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He's collected priceless pieces of history, but his favorite collection is the memories

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Posted at 12:33 PM, Jul 02, 2021
and last updated 2021-07-02 23:31:43-04

MIDLOTHIAN, Va. -- Like a curator at the Louvre, David Robinson can take you on a tour through the ages.

“So these are wooden statues probably out of European Churches. Carved hundreds of years old,” said David.

The man from Midlothian is amassing his own eclectic mix.

“Collecting is like playing pinball. You get bounced from being interested in one type of collectible -- will bounce you to another and bounce you to another.”

Like David’s colorful groupings of glass. Ranging from the silly, to the sanctuary.

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“Carnival glass, head vases and two stained glass windows out of a Brooklyn Church,” said David.

David’s trove of treasures is certainly hands on.

“My personal museum, where I get to touch everything and if I break anything I don’t have to kick myself out,” said David.

He started buying his first gems at an early age.

“Probably six or seven years old. Stamps,” said David.

When other kids were playing outside, David was stock piling inside.

“Yes! And that translated to the kid you beat up. And the little geeky kid who had no friends,” said David.

Daviddeclares the difference between collecting and hoarding.

“Make sure you’re buying the item with a purpose, and make sure you’re buying something that is authentic,” said David. “Part of the role of a collector is to save it. And to keep it and protect it from going in the trash can.”

It is a hobby he is still perfecting.

“Nothing you see in this house Greg will fit in a coffin. So you have to be mindful that we’re just custodians of old things,” said David.

The thrill is in the hunt. But David has learned not to become too attached.

“But the highest form of collecting is letting go of stuff. The highest form of collecting is actually selling,” said David.

For a man who seemingly can cobble together just about anything, one haul has remained out of reach.

Since he was a teen, David has been searching near and far for anything related to Charles M. Robinson.

“I started out with nothing,” said David.

Charles M. Robinson may be the most famous Virginian you’ve never heard of.

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Charles M. Robinson

“So I’ve been chasing ghosts my whole life. Charles M. Robinson died in 1932,” said Robinson.

The master architect left his mark on the city skyline.

“These buildings are the fabric of Richmond.”

In the early, 1900’s Charles designed schools, churches, college campuses and venues still standing today.

“If someone said 'which is Charles M. Robinson’s greatest buildings?' I would say Altria Theatre,” said David.

Other Charles M. Robinson-designed buildings include Albert Hill Middle School, First English Evangelical Lutheran Church, Stuart Circle Hospital, Franklin Military Academy and Thomas Jefferson High School among hundreds of others.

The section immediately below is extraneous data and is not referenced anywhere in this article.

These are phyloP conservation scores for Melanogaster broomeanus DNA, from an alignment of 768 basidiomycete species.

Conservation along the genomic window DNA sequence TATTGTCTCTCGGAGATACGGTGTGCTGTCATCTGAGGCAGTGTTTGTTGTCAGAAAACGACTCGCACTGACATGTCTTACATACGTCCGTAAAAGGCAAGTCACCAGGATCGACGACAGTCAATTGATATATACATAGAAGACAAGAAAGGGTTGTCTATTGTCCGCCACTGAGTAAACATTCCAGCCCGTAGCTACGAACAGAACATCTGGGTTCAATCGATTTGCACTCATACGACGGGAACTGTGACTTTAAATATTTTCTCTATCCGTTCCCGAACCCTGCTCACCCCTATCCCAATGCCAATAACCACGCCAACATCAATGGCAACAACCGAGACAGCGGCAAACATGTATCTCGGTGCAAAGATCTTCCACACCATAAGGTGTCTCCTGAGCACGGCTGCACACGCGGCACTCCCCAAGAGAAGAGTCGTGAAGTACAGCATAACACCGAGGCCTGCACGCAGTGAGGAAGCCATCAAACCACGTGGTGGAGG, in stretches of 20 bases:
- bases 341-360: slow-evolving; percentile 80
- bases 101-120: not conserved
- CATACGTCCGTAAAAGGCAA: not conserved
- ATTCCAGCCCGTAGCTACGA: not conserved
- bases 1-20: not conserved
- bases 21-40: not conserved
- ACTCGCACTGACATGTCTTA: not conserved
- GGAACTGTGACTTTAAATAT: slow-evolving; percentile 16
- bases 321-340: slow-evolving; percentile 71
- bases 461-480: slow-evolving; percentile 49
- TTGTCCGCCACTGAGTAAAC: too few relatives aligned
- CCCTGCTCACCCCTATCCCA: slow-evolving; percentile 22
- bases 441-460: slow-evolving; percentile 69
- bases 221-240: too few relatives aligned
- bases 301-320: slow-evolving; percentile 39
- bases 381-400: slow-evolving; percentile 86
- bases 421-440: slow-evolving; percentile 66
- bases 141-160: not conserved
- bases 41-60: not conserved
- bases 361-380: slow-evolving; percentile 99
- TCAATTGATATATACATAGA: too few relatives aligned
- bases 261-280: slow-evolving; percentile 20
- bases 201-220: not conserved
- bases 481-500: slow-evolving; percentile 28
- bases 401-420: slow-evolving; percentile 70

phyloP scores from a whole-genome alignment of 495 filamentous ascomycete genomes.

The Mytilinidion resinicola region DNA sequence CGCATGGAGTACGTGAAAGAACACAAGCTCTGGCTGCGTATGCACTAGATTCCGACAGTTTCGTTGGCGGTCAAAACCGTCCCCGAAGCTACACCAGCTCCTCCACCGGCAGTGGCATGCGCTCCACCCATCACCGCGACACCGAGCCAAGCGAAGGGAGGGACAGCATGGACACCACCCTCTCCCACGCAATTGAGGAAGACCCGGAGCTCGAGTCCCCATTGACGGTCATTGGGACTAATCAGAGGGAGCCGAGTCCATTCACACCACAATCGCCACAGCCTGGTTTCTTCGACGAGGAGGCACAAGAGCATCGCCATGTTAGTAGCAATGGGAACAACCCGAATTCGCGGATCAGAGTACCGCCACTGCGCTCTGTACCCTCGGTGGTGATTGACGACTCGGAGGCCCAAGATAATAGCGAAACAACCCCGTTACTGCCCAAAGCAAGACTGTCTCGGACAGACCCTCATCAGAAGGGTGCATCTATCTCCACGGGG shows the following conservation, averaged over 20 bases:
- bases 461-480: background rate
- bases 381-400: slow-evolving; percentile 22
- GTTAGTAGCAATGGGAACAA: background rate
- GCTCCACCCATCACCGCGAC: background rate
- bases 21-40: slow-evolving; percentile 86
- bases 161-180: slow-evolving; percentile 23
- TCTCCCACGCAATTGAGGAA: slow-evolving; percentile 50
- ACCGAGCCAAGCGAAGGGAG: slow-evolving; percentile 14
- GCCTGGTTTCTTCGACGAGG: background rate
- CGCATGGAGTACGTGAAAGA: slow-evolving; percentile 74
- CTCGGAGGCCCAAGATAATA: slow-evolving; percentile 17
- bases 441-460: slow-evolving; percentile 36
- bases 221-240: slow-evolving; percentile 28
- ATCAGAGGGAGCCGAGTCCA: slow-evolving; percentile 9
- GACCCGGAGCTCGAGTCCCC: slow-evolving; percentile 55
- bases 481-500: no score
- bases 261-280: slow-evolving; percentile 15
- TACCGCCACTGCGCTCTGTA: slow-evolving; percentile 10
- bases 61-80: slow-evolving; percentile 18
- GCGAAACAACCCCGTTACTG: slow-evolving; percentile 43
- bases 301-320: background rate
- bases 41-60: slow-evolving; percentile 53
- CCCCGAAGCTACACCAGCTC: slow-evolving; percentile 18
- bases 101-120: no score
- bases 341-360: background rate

“These exterior schools make a statement to a child going to that school. That they’re going someplace special,” said David.

It’s not that David is consumed with construction. This collector’s passion runs deeper. Charles M. Robinson is David’s great-grandfather.

David got hooked on family history ever since writing a boyhood book report on his ancestor.

“Whatever happened to those plans. And where is the census of the buildings,” asked David.

He hounded the firm which owned the architect’s work.

“‘Can I buy these plans?’ I asked that as a 13-year-old and they laughed.”

The laughing lasted decades. The firm turned down David’s repeated offers.

“These were the original plans. These were not blue prints drawn without computers,” said David.

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David would not be deterred.

“Many of the buildings aren’t here any more and this is the only record,” said David.

His persistence finally pays off.

“So last May, I acquired the 700 Charles M. Robinson plans from 1906 to 1932,” said David.

The accountant mortgaged his home to purchase the hand drawn designs crafted by the relative he never knew.

“So the collection could have been broken up and sold on eBay,” said David.

David cataloged and organized the entire collection himself.

“Last summer I spent between five and 600 hours opening every box. Every bag. Every single plan I touched,” says David.

When the University of Virginia learned of the Robinson drawings, they negotiated with David to acquire the entire collection.

“So now University of Virginia has the plans in their Alderman Library,” he said.

Knowing his great-grandfather’s vision on paper will be kept whole and educate future architects was worth the effort.

“The Charles M. Robinson plans are quite valuable because they’re works of art,” described David.

He is a man who realized a childhood dream.

“For me the highest and best memory was when the UVA box truck pulled out of the driveway,” remembered David.

David Robinson is a collector who reached the pinnacle by letting go.

“My great-grandfather made me the person I am. Because I look at his accomplishments and say ‘I got a really big bar to get too,’” said David. “I still have the memory of owning it, so I am collecting memories.”

Learn more about Charles M. Robinson here.

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